.- Thomas Sowell and his wife own Southeast Palm and Foliage in Astor, Florida, in the middle of the state, about 40 miles west of Daytona Beach.
“It's in the middle of nowhere, actually,” Sowell told CNA in January.
Sowell isn’t Catholic, but his business supplies palms to hundreds of Catholic parishes across the country— in every state, as well as in Canada— not to mention the many Episcopal, Eastern Orthodox, and Lutheran communities that also use palms.
Last year, the Sowells’ farm shipped over four million palm leaves.
“There's not many of us that do this. There's not many people, not many companies do what we do,” Sowell told CNA.
“I know that there have been, over the past, say, 50 years, quite a few other companies embark upon this, but for whatever reason they couldn't hang in there with it. It's really difficult.”
Sowell never imagined how difficult this year’s harvest would turn out to be.
Amid the coronavirus outbreak, and with Mass suspended through Holy Week in every Catholic diocese in the United States, the Sowell’s business is taking a hit.
“We had an incredible number of cancellations up until two weeks ago,” he told CNA April 2.
Most of his orders for Palm Sunday come in during January, he said. This gives the palm suppliers the chance to harvest the palms, package them, and refrigerate them so they stay fresh before they’re shipped.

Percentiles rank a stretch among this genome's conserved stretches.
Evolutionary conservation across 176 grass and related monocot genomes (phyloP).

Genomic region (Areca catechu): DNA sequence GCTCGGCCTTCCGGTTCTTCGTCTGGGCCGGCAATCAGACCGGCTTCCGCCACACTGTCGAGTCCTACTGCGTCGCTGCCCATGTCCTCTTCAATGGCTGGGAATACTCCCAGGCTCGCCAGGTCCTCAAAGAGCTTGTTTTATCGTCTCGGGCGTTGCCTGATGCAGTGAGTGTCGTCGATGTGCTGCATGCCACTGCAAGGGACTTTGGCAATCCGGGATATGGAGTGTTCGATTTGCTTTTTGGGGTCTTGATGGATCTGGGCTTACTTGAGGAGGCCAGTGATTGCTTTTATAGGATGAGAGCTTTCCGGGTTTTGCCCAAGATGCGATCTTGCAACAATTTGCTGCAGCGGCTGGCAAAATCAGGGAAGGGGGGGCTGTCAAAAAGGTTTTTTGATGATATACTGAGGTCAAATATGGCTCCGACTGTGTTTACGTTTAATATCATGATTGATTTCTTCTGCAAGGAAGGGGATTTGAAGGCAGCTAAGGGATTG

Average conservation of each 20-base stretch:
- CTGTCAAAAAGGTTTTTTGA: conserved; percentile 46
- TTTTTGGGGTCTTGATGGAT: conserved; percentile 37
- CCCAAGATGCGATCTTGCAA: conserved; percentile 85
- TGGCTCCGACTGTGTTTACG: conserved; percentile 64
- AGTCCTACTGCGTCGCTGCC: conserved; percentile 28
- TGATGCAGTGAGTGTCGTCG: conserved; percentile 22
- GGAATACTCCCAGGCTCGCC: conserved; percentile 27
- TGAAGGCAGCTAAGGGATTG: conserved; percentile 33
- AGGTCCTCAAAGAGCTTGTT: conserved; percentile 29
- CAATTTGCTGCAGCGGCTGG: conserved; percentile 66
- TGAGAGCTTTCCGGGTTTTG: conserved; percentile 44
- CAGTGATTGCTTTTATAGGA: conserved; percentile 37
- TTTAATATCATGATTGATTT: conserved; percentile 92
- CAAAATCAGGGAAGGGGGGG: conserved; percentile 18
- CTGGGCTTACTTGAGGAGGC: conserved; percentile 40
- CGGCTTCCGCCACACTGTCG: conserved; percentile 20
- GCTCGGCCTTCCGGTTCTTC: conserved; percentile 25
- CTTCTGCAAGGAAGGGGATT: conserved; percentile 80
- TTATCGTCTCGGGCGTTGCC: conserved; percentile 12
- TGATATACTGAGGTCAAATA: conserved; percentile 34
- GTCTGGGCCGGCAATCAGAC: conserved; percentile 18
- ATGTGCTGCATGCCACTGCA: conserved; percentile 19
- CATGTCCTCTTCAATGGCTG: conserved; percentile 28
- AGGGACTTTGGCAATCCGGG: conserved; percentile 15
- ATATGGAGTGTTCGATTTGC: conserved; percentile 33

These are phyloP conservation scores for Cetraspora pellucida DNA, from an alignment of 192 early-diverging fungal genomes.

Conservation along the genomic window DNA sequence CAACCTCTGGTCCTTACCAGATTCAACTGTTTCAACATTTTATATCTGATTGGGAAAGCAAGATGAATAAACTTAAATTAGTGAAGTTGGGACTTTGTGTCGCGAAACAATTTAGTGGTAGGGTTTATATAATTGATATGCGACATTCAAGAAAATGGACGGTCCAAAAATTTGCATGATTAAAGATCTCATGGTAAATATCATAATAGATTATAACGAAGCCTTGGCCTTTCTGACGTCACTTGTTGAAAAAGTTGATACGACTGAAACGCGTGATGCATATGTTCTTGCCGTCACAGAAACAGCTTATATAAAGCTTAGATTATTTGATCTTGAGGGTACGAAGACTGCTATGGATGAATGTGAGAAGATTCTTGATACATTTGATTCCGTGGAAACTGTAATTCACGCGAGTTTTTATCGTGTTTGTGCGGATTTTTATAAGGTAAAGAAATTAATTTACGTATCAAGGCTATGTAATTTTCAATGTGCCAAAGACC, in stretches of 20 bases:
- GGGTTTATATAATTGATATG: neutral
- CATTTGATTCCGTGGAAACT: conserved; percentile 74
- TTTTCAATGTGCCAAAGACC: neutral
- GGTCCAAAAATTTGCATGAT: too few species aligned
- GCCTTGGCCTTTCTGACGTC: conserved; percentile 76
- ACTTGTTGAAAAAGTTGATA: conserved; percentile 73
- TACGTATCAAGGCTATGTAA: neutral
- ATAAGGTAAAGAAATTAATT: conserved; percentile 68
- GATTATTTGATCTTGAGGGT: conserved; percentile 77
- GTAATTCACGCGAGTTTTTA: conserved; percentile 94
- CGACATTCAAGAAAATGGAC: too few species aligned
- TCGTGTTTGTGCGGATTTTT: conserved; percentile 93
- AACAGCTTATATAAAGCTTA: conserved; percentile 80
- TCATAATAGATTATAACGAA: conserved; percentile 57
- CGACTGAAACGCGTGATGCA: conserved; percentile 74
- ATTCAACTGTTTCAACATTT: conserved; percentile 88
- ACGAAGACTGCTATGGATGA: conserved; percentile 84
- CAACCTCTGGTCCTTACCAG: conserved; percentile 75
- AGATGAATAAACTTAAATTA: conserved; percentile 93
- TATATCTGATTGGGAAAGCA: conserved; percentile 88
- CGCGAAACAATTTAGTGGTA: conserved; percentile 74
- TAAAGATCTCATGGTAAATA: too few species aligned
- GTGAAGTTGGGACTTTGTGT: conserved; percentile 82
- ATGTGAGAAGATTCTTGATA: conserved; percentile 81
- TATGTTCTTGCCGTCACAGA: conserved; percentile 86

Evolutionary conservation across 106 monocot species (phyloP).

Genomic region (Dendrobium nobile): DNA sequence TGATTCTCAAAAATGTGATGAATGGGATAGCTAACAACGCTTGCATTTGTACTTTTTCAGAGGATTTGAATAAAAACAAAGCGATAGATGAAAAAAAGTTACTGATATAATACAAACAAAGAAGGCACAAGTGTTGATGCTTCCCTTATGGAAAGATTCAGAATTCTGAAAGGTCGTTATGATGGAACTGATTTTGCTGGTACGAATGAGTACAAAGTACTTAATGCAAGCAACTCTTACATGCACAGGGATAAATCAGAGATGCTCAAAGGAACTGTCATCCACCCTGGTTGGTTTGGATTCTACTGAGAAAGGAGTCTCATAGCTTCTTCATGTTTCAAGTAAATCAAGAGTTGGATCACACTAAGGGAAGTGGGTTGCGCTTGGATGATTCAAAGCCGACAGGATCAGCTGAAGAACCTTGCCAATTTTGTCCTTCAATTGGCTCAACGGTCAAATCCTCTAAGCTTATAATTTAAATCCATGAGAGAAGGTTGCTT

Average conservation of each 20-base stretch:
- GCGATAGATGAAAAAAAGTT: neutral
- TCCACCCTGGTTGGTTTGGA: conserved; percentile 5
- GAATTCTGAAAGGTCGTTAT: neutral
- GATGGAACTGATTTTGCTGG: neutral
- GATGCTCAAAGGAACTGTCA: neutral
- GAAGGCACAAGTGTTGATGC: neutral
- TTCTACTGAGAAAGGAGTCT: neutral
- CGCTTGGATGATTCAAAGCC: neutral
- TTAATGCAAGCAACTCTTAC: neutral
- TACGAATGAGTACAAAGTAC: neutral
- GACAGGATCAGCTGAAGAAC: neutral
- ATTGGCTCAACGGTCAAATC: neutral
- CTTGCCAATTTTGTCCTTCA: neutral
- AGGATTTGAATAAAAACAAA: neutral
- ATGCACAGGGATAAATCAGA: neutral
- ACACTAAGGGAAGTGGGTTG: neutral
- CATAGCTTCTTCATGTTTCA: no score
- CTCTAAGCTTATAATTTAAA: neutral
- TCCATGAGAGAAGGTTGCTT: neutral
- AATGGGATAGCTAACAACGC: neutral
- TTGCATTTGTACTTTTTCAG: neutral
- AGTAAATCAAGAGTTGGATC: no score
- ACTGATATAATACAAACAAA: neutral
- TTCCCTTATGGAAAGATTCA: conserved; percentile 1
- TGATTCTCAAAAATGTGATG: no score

Normally, some of the biggest challenges to Tom’s business are natural, such as hurricanes and flooding. In terms of the weather, this was a great harvest year, he said, and they were able to gather all the necessary palms to fulfil the Palm Sunday orders they originally had. The process of cutting, cleaning and preparing the strips of palm is incredibly labor intensive.
But then, as the coronavirus pandemic took a hold in the US, parishes started canceling those orders.
“So here we are with an incredible amount of palms left over that were scheduled to be prepared and shipped...we just lost that,” Sowell said.
Altogether, Sowell said his family will likely ship fewer than half the palms they did last year.
“It's unbelievable. It's hard to grasp what's going on globally,” he said.
Though Sowell also uses leftover palms to create ashes for Ash Wednesday, he has such a large enough stockpile of ash— eight to ten years worth, in fact— that he said it doesn’t make sense to burn any more palms, especially since ash doesn’t go bad.
All the extra palms are currently in a dumpster on his property. The only thing he can really do with them, he said, is use them as fertilizer for next year’s crop.
“So we'll just take them out, spend a few days to drive through the areas where they came from and just scatter them back out again,” he said.
Kate Olivera contributed to this report.
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